For each kid in or family, three colorful margarine tubs came out every Saturday for “Allowance Time.” Dad would divvy out our funds, tithe in the red tub, savings in the blue, and some spending money in the yellow tub. As it turns out, our quirky family tradition is nearly identical with the concept behind the book "Three Cups." Here, we join a little boy on his own journey of learning to use his allowance money according to those same three categories.
While this book is produced by a Christian publisher, there is very little in it that earmarks it strictly for a Christian audience. An atheist family would probably have no problem using this book, aside from one sentence in the appendix which references “your local church.” Growing up in my family, the concept of “giving” was inextricably tied to “giving back to God,” but here the authors walk a more politically correct line, choosing to describe it as giving to the charitable organization of your choice.
While some may consider the broad appeal of this book a plus, I found myself wishing for it to be a little more explicitly Christian. For example, as an adult reader, I finished the book asking, “How does this 3-cup system represent a God-honoring understanding of finances and stewardship?” And then, “How might I explain this system to my children in a way that firmly ties it to our faith?” I realize that no single book can do it all, and the purpose of "Three Cups" is not purely didactic. However, I wish there had been some acknowledgment of principles like “Everything we have comes from God” and “We want all the ways we use our money to please God.”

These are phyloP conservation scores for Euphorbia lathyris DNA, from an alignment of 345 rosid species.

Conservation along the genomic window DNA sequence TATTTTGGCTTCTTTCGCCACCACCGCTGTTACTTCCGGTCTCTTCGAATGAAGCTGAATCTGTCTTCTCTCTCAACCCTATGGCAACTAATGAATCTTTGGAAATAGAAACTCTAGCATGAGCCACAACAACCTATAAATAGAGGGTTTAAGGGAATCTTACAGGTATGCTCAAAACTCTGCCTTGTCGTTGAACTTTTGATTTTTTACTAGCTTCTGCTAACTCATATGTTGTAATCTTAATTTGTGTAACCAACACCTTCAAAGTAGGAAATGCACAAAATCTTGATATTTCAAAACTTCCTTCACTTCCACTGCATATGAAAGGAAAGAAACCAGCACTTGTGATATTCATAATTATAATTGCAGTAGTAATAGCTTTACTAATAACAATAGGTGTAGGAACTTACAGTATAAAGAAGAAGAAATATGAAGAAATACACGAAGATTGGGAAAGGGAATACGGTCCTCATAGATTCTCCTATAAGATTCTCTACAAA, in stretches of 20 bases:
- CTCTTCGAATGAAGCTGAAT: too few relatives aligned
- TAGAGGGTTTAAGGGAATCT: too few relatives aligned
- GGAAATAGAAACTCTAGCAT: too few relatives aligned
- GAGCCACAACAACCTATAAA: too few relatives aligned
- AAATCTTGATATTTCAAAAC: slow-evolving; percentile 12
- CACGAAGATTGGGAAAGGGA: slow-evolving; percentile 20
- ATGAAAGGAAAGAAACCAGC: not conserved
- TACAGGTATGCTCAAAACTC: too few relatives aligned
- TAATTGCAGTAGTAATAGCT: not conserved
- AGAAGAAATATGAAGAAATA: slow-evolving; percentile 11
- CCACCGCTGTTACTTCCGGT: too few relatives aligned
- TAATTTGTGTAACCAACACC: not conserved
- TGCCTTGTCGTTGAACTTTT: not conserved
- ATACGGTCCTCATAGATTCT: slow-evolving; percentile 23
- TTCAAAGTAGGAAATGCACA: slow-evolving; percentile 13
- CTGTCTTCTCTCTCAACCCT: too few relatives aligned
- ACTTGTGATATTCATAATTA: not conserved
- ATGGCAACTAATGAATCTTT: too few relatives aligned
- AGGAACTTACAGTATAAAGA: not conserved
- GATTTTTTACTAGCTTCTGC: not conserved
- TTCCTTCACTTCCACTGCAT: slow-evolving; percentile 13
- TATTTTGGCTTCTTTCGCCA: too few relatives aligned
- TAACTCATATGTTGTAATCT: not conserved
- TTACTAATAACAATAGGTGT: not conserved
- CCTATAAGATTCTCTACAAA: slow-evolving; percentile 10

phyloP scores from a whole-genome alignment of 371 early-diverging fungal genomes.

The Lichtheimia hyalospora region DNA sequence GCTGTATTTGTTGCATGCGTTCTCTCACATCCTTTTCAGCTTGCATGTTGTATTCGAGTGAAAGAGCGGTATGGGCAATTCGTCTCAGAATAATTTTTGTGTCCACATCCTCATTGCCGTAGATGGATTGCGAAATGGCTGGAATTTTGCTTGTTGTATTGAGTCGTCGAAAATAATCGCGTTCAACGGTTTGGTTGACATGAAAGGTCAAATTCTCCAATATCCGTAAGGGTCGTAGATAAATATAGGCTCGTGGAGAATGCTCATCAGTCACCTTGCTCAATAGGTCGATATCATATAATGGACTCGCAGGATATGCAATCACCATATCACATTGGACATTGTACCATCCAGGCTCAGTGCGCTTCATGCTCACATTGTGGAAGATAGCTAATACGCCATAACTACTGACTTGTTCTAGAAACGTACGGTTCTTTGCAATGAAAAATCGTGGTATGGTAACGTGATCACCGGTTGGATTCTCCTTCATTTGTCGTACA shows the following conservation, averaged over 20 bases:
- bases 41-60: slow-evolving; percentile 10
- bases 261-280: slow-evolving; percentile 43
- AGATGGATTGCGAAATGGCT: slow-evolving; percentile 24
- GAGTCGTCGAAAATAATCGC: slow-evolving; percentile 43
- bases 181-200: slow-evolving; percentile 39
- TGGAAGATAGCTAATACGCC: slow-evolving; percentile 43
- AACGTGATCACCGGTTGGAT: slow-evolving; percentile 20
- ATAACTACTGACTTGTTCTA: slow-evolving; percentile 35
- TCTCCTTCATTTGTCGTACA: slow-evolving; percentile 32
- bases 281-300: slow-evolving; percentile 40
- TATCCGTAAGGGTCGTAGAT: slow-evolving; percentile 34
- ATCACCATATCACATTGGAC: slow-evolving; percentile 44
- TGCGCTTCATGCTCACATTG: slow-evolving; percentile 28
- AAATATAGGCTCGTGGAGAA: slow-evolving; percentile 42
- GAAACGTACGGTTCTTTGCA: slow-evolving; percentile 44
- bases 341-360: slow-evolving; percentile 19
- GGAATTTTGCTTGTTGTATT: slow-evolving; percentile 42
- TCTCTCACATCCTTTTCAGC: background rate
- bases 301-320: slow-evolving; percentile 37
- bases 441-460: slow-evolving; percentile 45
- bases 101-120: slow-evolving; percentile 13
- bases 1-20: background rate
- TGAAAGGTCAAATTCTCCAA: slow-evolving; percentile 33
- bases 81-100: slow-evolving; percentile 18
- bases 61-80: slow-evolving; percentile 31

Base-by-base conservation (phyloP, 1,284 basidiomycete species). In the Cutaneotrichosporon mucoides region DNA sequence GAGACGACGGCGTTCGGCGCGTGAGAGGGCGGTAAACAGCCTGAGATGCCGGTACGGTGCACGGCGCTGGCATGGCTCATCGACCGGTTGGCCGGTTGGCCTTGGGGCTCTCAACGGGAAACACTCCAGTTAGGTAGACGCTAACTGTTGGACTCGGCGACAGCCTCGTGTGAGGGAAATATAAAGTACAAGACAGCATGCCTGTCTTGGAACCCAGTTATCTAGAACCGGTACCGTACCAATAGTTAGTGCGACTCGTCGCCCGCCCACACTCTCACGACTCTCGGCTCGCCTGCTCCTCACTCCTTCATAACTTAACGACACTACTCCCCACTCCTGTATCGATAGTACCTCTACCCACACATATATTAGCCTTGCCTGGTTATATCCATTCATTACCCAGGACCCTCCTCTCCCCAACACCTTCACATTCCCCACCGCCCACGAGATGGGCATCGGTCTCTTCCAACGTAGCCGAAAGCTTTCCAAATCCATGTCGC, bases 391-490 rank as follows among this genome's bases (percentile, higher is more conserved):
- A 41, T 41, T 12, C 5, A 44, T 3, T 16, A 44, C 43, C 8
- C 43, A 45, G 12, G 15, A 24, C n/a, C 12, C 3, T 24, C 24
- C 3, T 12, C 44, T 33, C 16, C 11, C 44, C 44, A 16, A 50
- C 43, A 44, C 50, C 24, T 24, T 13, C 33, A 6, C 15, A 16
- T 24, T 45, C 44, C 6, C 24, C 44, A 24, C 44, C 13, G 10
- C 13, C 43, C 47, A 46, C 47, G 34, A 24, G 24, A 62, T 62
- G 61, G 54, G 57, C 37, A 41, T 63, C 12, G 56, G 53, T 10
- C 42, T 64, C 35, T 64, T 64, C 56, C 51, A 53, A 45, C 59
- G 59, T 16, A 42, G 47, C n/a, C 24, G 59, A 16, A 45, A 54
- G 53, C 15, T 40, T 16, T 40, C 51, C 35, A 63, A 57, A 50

Overall though, "Three Cups" successfully creates a colorful, tender way to bring wise financial principles to life for young kids. It appears to be written for an audience of 4 to 7 year olds, judging by the age of the characters in the illustrations, and the fact that the author starts his own 5-year-old son on the 3-cup system. I fully intend to use it with my own kids in the future.